• If you opened a malicious attachment - your computer is probably infected, you should scan it with a reputable antivirus application. For this purpose, we recommend using Combo Cleaner Antivirus for Windows.
  • Help other Internet users - report phishing emails to Anti-Phishing Working Group, FBI’s Internet Crime Complaint Center, National Fraud Information Center and U.S. Department of Justice.

Frequently Asked Questions (FAQ)

Why did I receive this email?

Spam emails are not personal. They are distributed in mass-scale campaigns – therefore, thousands of users receive identical messages.

I have provided my personal information when tricked by this spam email, what should I do?

If you have provided your account credentials – change the passwords of all potentially exposed accounts and inform their official support without delay. However, if the disclosed information was of a different personal nature (e.g., ID card details, credit card numbers, etc.) – immediately contact the corresponding authorities.

I have read a spam email but didn't open the attachment, is my computer infected?

No, merely reading an email is harmless. System infection processes are triggered when malicious attachments or links are opened.

I have downloaded and opened a file attached to a spam email, is my computer infected?

Whether your device was infected might depend on the opened file's format. If it was an executable (.exe, .run, etc.) – most likely, yes. However, you might have avoided this if it was a document (.doc, .pdf, .xls, .one, etc.). These formats may need additional user interaction (e.g., enabling macro commands, clicking embedded content, etc.) to jumpstart malware download/installation chains.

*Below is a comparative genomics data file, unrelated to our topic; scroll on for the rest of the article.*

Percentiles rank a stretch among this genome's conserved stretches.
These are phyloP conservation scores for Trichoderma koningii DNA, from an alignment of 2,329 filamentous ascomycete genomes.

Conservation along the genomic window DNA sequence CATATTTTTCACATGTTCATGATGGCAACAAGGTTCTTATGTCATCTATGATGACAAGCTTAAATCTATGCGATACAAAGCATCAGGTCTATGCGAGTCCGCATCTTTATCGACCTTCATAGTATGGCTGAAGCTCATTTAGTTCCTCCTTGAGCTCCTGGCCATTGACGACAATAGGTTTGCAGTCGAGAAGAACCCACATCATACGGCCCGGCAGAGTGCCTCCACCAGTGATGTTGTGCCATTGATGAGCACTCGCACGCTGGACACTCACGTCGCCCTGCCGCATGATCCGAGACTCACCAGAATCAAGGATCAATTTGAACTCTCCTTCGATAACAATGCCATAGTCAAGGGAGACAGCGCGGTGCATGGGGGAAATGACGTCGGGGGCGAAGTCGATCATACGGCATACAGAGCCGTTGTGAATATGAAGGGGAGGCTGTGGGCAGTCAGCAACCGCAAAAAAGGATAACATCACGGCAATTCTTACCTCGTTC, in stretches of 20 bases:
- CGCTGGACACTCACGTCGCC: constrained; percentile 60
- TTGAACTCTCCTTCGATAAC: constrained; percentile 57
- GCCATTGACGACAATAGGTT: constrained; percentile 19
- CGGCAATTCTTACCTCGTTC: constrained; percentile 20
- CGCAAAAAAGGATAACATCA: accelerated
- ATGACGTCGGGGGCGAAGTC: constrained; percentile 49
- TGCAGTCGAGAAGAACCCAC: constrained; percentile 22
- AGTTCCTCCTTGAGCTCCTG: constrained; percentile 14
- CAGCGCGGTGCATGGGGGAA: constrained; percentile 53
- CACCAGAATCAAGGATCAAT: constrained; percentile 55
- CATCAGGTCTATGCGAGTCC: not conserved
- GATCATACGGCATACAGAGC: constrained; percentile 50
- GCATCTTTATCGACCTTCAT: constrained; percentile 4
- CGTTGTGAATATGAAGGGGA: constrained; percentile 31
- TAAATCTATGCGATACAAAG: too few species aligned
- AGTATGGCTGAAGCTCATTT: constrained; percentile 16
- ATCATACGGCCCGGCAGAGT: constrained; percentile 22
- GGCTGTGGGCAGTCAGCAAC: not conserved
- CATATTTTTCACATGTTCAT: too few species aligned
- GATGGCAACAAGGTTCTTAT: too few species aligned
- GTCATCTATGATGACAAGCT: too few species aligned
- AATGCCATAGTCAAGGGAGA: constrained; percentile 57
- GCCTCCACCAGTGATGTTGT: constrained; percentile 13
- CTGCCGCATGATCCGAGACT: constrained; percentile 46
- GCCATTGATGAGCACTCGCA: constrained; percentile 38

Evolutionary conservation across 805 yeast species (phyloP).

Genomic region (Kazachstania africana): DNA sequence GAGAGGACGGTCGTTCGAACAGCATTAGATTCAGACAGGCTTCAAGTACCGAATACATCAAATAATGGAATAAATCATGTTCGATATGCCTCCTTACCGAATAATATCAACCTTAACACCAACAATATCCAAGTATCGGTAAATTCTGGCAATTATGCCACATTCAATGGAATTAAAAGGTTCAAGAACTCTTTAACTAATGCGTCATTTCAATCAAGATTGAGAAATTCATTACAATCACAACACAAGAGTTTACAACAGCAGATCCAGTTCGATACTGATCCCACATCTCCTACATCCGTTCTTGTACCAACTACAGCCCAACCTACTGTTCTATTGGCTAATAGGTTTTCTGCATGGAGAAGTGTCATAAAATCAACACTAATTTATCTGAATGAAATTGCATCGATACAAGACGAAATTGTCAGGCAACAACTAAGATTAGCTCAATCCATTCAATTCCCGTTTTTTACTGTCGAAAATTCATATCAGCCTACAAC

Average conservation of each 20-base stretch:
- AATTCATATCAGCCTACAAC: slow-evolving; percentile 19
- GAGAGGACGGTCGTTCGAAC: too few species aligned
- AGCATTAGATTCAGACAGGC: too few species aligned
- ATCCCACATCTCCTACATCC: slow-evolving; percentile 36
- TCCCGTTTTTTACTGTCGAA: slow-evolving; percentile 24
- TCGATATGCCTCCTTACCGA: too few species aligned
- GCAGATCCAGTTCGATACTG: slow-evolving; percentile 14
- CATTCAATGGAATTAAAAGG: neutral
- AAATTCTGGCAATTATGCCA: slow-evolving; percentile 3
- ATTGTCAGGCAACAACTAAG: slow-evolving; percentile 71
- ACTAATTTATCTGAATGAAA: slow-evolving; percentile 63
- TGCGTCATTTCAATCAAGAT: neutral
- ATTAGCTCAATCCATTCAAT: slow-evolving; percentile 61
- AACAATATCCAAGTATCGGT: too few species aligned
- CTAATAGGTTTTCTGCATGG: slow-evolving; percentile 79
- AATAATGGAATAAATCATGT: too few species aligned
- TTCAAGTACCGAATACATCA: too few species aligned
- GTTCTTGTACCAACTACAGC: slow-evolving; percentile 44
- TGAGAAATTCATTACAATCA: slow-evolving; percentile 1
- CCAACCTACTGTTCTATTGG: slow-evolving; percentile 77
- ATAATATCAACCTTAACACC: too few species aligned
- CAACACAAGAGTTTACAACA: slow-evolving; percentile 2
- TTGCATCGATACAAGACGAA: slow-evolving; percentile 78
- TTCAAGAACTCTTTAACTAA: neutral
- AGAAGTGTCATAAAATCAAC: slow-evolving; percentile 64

Will Combo Cleaner remove malware infections present in email attachments?

Yes, Combo Cleaner is designed to scan devices and remove threats. It can detect and eliminate practically all known malware infections. It must be mentioned that since high-end malicious software usually hides deep within systems – performing a complete system scan is paramount.

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About the author:

Tomas Meskauskas

Tomas Meskauskas - expert security researcher, professional malware analyst.

I am passionate about computer security and technology. I have an experience of over 10 years working in various companies related to computer technical issue solving and Internet security. I have been working as an author and editor for pcrisk.com since 2010. Follow me on Twitter and LinkedIn to stay informed about the latest online security threats. Contact Tomas Meskauskas.

PCrisk security portal is brought by a company RCS LT. Joined forces of security researchers help educate computer users about the latest online security threats. More information about the company RCS LT.

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About PCrisk

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Malware activity

Global malware activity level today:

Medium threat activity

Increased attack rate of infections detected within the last 24 hours.